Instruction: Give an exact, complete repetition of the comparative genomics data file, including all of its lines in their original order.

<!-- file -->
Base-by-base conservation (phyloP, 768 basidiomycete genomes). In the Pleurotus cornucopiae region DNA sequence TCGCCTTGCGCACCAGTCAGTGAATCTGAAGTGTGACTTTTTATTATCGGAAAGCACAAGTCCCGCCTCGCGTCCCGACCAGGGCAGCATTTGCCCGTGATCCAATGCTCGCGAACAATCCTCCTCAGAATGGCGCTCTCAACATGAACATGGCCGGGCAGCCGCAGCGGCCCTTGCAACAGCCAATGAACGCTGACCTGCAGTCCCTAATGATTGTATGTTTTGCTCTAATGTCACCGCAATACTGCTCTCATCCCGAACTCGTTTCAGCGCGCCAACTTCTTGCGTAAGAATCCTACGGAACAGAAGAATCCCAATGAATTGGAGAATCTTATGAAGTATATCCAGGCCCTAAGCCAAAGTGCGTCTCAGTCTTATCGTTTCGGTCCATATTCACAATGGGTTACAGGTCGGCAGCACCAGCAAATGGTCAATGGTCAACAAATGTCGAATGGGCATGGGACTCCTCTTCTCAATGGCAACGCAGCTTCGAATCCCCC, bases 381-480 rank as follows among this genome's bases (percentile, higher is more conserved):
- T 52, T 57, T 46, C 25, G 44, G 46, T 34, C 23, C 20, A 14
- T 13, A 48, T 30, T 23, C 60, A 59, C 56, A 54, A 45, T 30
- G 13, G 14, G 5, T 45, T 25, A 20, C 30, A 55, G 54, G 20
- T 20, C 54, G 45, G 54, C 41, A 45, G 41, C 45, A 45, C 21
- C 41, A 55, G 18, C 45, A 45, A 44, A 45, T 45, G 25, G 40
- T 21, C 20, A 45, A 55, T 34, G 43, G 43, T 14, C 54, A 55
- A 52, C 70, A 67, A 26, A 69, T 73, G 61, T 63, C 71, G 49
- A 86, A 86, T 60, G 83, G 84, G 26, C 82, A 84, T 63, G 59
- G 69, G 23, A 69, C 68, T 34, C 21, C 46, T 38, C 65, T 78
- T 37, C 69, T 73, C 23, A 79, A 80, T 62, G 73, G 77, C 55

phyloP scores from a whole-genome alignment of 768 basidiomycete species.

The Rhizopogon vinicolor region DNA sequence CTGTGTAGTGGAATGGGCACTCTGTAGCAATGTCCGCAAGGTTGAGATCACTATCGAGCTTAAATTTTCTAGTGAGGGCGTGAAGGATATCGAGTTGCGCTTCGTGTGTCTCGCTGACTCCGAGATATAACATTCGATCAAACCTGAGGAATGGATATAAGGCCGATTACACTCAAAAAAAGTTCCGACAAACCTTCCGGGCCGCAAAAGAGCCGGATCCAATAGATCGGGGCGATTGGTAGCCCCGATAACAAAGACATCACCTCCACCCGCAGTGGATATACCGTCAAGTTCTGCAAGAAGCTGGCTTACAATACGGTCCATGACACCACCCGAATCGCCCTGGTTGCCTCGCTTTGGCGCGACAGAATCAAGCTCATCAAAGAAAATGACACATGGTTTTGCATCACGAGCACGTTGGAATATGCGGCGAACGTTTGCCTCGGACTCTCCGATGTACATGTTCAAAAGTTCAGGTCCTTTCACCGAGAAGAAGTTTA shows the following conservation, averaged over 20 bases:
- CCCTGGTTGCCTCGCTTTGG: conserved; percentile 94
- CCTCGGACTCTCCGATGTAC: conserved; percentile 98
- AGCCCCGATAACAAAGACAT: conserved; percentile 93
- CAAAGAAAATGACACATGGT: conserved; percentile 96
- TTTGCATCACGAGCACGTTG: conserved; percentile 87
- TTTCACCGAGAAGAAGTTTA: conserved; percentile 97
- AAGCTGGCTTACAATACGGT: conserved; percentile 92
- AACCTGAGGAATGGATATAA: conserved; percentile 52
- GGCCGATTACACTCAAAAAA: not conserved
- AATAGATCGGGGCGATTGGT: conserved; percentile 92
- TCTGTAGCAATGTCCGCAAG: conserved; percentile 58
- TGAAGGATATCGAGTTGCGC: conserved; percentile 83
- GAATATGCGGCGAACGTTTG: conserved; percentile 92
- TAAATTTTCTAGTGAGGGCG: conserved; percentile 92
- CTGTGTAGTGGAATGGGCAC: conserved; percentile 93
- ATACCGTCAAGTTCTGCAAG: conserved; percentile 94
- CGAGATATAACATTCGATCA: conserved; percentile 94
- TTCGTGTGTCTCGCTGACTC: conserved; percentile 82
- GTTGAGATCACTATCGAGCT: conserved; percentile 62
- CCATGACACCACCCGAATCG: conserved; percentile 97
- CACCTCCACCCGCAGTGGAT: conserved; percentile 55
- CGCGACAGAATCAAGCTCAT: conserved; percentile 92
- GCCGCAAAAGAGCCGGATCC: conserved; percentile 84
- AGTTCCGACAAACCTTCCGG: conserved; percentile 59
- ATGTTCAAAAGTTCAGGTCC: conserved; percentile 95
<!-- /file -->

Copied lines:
Base-by-base conservation (phyloP, 768 basidiomycete genomes). In the Pleurotus cornucopiae region DNA sequence TCGCCTTGCGCACCAGTCAGTGAATCTGAAGTGTGACTTTTTATTATCGGAAAGCACAAGTCCCGCCTCGCGTCCCGACCAGGGCAGCATTTGCCCGTGATCCAATGCTCGCGAACAATCCTCCTCAGAATGGCGCTCTCAACATGAACATGGCCGGGCAGCCGCAGCGGCCCTTGCAACAGCCAATGAACGCTGACCTGCAGTCCCTAATGATTGTATGTTTTGCTCTAATGTCACCGCAATACTGCTCTCATCCCGAACTCGTTTCAGCGCGCCAACTTCTTGCGTAAGAATCCTACGGAACAGAAGAATCCCAATGAATTGGAGAATCTTATGAAGTATATCCAGGCCCTAAGCCAAAGTGCGTCTCAGTCTTATCGTTTCGGTCCATATTCACAATGGGTTACAGGTCGGCAGCACCAGCAAATGGTCAATGGTCAACAAATGTCGAATGGGCATGGGACTCCTCTTCTCAATGGCAACGCAGCTTCGAATCCCCC, bases 381-480 rank as follows among this genome's bases (percentile, higher is more conserved):
- T 52, T 57, T 46, C 25, G 44, G 46, T 34, C 23, C 20, A 14
- T 13, A 48, T 30, T 23, C 60, A 59, C 56, A 54, A 45, T 30
- G 13, G 14, G 5, T 45, T 25, A 20, C 30, A 55, G 54, G 20
- T 20, C 54, G 45, G 54, C 41, A 45, G 41, C 45, A 45, C 21
- C 41, A 55, G 18, C 45, A 45, A 44, A 45, T 45, G 25, G 40
- T 21, C 20, A 45, A 55, T 34, G 43, G 43, T 14, C 54, A 55
- A 52, C 70, A 67, A 26, A 69, T 73, G 61, T 63, C 71, G 49
- A 86, A 86, T 60, G 83, G 84, G 26, C 82, A 84, T 63, G 59
- G 69, G 23, A 69, C 68, T 34, C 21, C 46, T 38, C 65, T 78
- T 37, C 69, T 73, C 23, A 79, A 80, T 62, G 73, G 77, C 55

phyloP scores from a whole-genome alignment of 768 basidiomycete species.

The Rhizopogon vinicolor region DNA sequence CTGTGTAGTGGAATGGGCACTCTGTAGCAATGTCCGCAAGGTTGAGATCACTATCGAGCTTAAATTTTCTAGTGAGGGCGTGAAGGATATCGAGTTGCGCTTCGTGTGTCTCGCTGACTCCGAGATATAACATTCGATCAAACCTGAGGAATGGATATAAGGCCGATTACACTCAAAAAAAGTTCCGACAAACCTTCCGGGCCGCAAAAGAGCCGGATCCAATAGATCGGGGCGATTGGTAGCCCCGATAACAAAGACATCACCTCCACCCGCAGTGGATATACCGTCAAGTTCTGCAAGAAGCTGGCTTACAATACGGTCCATGACACCACCCGAATCGCCCTGGTTGCCTCGCTTTGGCGCGACAGAATCAAGCTCATCAAAGAAAATGACACATGGTTTTGCATCACGAGCACGTTGGAATATGCGGCGAACGTTTGCCTCGGACTCTCCGATGTACATGTTCAAAAGTTCAGGTCCTTTCACCGAGAAGAAGTTTA shows the following conservation, averaged over 20 bases:
- CCCTGGTTGCCTCGCTTTGG: conserved; percentile 94
- CCTCGGACTCTCCGATGTAC: conserved; percentile 98
- AGCCCCGATAACAAAGACAT: conserved; percentile 93
- CAAAGAAAATGACACATGGT: conserved; percentile 96
- TTTGCATCACGAGCACGTTG: conserved; percentile 87
- TTTCACCGAGAAGAAGTTTA: conserved; percentile 97
- AAGCTGGCTTACAATACGGT: conserved; percentile 92
- AACCTGAGGAATGGATATAA: conserved; percentile 52
- GGCCGATTACACTCAAAAAA: not conserved
- AATAGATCGGGGCGATTGGT: conserved; percentile 92
- TCTGTAGCAATGTCCGCAAG: conserved; percentile 58
- TGAAGGATATCGAGTTGCGC: conserved; percentile 83
- GAATATGCGGCGAACGTTTG: conserved; percentile 92
- TAAATTTTCTAGTGAGGGCG: conserved; percentile 92
- CTGTGTAGTGGAATGGGCAC: conserved; percentile 93
- ATACCGTCAAGTTCTGCAAG: conserved; percentile 94
- CGAGATATAACATTCGATCA: conserved; percentile 94
- TTCGTGTGTCTCGCTGACTC: conserved; percentile 82
- GTTGAGATCACTATCGAGCT: conserved; percentile 62
- CCATGACACCACCCGAATCG: conserved; percentile 97
- CACCTCCACCCGCAGTGGAT: conserved; percentile 55
- CGCGACAGAATCAAGCTCAT: conserved; percentile 92
- GCCGCAAAAGAGCCGGATCC: conserved; percentile 84
- AGTTCCGACAAACCTTCCGG: conserved; percentile 59
- ATGTTCAAAAGTTCAGGTCC: conserved; percentile 95